Science for Life Laboratory–abbreviated SciLifeLab–is a unique institution in Sweden with the vision to disseminate techniques and analytical expertise to researchers throughout the country. It is a collaborative project between Stockholm University, Karolinska Institutet, Royal Institute of Technology (KTH) and Uppsala University, and offers an advanced high-quality environment for collaboration and utilization of research resources and research results. Being able to use these resources benefits Swedish researchers and gives them a strong position in international competition.
We are located in Solna in Stockholm and funded by the government and the participating universities.
In your opinion, what is the role of research in society?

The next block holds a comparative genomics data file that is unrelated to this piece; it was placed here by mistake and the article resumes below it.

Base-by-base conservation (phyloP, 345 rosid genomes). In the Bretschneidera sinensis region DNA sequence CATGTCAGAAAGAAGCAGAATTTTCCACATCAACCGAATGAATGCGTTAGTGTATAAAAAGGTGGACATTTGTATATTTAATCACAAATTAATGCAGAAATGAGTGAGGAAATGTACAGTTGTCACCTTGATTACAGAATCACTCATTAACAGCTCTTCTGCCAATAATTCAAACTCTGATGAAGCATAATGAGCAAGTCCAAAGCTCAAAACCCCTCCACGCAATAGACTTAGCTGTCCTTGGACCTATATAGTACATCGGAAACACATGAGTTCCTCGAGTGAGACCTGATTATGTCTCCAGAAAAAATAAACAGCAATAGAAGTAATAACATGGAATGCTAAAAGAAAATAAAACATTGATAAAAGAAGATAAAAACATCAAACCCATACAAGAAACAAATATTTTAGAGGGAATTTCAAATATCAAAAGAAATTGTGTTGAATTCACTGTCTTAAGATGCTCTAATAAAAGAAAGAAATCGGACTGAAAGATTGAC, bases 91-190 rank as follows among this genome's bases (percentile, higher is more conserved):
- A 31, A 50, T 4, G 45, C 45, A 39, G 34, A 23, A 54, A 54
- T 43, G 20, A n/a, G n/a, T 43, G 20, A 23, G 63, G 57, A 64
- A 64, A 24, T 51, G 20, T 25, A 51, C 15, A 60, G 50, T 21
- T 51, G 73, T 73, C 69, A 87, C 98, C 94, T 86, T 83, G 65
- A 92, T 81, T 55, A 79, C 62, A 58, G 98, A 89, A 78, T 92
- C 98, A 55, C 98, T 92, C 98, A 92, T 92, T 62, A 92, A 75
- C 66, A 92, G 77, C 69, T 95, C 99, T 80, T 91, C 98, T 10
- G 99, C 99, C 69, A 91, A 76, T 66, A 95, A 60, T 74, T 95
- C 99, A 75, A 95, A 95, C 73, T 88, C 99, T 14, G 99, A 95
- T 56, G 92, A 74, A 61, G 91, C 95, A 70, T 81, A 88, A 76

I want academic research not only to result in scientific publications, but also to ensure that the results benefit everyone in society and contribute to improved quality of life for us people. SciLifeLab stimulates such thinking with an environment that is creative, supportive and offers a very good basis for the development of ideas. Here we have access to advanced equipment, results and knowledge exchange with our colleagues. I have personally benefited a lot from the resources available here when transforming my team’s research results into various practical applications. During my time at SciLifeLab, I have had the opportunity to test and develop many ideas and successfully founded six start-up companies. EMPE Diagnostics is one of these where we have managed to produce a simple and inexpensive test for tuberculosis that meets the requirements of the market. What I learned during all these processes is that a researcher who wants to develop a product or service from a research result must take the first steps herself/himself and show that the idea is sustainable.